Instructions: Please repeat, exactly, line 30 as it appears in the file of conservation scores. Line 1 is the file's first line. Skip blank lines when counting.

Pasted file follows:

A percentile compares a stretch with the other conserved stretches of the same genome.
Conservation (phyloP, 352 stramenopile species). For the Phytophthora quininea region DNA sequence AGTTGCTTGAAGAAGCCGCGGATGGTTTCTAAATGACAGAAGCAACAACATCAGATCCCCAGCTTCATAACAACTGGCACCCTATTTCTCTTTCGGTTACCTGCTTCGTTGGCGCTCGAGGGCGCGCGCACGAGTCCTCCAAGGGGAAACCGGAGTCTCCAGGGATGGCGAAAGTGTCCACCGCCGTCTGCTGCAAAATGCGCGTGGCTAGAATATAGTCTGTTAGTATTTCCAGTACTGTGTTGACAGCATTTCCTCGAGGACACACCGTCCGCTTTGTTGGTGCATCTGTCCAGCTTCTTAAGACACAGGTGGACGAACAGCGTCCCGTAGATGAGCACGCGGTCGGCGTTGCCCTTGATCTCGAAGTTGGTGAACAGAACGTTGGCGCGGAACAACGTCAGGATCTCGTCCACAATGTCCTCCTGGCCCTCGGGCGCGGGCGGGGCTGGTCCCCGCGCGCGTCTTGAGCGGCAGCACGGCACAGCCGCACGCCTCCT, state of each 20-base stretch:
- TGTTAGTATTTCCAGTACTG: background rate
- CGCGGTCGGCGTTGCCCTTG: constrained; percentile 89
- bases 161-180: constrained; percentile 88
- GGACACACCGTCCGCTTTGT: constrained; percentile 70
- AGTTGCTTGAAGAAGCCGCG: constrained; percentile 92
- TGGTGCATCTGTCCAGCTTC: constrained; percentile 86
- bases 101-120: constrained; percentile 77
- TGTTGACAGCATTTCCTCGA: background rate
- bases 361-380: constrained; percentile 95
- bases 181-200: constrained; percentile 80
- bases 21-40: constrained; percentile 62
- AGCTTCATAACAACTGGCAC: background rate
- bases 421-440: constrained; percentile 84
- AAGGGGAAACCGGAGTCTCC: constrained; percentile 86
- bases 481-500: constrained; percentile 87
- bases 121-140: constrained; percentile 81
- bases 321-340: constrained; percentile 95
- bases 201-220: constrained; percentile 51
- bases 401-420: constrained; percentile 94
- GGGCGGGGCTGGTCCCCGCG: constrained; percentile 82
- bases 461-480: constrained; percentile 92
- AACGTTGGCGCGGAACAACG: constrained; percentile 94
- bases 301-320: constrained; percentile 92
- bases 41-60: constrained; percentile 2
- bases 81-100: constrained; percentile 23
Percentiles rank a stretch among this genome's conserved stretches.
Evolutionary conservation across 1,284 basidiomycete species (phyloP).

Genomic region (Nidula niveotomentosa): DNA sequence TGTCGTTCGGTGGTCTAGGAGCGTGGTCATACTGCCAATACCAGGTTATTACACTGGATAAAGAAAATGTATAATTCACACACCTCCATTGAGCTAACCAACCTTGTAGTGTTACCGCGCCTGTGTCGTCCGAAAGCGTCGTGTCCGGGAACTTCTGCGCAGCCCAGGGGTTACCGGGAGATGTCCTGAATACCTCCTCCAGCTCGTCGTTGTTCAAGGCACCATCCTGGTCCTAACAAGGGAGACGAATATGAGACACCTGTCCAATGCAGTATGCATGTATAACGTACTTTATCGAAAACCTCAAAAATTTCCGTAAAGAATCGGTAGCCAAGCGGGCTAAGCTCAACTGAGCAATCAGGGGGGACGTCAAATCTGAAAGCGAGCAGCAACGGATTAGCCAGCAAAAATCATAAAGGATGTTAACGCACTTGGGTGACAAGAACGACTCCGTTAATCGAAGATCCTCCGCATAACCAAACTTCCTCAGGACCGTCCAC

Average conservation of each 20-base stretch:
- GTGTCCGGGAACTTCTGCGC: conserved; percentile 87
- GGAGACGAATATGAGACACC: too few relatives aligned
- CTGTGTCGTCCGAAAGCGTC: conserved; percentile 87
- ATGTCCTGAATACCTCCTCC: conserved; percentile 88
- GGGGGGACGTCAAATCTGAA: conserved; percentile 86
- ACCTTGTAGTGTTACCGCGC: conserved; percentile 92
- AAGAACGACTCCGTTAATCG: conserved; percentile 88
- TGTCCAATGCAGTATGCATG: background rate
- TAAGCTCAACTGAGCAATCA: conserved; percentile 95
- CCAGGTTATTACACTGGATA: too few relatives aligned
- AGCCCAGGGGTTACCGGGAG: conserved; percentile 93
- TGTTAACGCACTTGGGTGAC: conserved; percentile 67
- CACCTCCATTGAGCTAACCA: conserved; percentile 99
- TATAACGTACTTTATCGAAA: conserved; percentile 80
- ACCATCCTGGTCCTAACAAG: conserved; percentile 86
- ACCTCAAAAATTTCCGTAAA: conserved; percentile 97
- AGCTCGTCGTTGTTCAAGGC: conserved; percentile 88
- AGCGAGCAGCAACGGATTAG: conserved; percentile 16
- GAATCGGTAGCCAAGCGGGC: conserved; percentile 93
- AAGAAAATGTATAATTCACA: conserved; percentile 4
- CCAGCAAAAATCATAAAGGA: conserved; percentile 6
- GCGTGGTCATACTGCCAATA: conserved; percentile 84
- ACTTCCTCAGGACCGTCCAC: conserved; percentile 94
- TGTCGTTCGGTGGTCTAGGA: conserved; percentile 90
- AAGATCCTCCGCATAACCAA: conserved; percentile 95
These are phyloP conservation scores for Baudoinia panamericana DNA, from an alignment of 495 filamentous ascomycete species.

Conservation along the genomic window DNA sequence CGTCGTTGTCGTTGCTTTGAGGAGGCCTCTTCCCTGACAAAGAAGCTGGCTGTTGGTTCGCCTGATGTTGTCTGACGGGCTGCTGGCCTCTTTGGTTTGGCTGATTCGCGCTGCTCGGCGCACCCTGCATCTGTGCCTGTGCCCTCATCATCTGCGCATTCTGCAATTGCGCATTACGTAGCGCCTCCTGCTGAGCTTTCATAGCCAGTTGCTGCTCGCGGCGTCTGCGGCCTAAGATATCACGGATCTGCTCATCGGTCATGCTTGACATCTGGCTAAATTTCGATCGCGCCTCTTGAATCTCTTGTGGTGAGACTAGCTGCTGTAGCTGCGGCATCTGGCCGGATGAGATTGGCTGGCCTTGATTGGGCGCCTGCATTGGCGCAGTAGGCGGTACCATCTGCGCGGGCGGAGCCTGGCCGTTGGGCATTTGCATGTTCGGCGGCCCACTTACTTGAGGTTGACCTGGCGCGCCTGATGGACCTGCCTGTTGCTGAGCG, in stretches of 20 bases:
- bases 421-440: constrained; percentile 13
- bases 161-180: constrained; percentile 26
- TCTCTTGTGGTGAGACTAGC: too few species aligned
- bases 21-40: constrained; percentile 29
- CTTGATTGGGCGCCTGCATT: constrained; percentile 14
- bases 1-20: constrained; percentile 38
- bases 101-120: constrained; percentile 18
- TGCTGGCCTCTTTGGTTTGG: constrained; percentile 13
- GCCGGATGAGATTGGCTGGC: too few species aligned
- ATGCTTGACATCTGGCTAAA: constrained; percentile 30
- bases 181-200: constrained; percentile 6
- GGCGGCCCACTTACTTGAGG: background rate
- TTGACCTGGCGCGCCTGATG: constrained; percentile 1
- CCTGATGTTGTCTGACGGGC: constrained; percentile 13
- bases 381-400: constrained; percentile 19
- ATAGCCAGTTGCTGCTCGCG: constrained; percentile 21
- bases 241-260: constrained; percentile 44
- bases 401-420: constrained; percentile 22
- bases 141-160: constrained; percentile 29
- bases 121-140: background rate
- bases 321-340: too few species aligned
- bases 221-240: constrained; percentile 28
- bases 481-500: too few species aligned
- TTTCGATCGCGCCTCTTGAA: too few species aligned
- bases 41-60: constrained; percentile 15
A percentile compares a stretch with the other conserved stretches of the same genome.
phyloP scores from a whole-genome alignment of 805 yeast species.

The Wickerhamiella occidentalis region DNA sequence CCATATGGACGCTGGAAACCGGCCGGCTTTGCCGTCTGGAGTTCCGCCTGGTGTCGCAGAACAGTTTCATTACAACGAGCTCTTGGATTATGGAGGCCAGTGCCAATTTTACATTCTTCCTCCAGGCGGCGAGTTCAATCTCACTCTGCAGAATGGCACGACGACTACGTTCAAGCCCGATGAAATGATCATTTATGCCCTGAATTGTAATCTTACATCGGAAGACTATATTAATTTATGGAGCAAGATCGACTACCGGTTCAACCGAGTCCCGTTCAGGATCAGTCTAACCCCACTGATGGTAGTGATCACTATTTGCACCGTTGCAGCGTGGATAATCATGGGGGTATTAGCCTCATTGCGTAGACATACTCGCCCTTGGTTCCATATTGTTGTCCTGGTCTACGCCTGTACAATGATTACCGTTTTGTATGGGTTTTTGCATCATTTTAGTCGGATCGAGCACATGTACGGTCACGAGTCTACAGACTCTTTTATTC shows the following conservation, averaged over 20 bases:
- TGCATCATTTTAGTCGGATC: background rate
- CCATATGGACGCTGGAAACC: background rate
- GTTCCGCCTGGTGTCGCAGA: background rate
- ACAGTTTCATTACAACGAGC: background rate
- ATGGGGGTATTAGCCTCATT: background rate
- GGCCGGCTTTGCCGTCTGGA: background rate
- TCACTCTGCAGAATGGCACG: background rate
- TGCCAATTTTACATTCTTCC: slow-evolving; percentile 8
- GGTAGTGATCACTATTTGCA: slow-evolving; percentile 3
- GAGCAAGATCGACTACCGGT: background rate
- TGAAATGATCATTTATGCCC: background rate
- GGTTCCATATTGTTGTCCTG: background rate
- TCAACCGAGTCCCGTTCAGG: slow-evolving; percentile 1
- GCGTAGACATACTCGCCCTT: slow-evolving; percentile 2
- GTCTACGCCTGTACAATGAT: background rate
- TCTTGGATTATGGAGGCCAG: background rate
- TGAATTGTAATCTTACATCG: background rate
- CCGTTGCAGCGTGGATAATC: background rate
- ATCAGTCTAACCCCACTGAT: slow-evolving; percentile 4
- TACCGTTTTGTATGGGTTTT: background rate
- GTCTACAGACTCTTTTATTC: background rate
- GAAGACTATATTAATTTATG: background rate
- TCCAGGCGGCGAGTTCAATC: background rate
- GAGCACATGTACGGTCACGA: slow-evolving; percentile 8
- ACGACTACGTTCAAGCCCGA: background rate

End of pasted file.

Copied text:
Genomic region (Nidula niveotomentosa): DNA sequence TGTCGTTCGGTGGTCTAGGAGCGTGGTCATACTGCCAATACCAGGTTATTACACTGGATAAAGAAAATGTATAATTCACACACCTCCATTGAGCTAACCAACCTTGTAGTGTTACCGCGCCTGTGTCGTCCGAAAGCGTCGTGTCCGGGAACTTCTGCGCAGCCCAGGGGTTACCGGGAGATGTCCTGAATACCTCCTCCAGCTCGTCGTTGTTCAAGGCACCATCCTGGTCCTAACAAGGGAGACGAATATGAGACACCTGTCCAATGCAGTATGCATGTATAACGTACTTTATCGAAAACCTCAAAAATTTCCGTAAAGAATCGGTAGCCAAGCGGGCTAAGCTCAACTGAGCAATCAGGGGGGACGTCAAATCTGAAAGCGAGCAGCAACGGATTAGCCAGCAAAAATCATAAAGGATGTTAACGCACTTGGGTGACAAGAACGACTCCGTTAATCGAAGATCCTCCGCATAACCAAACTTCCTCAGGACCGTCCAC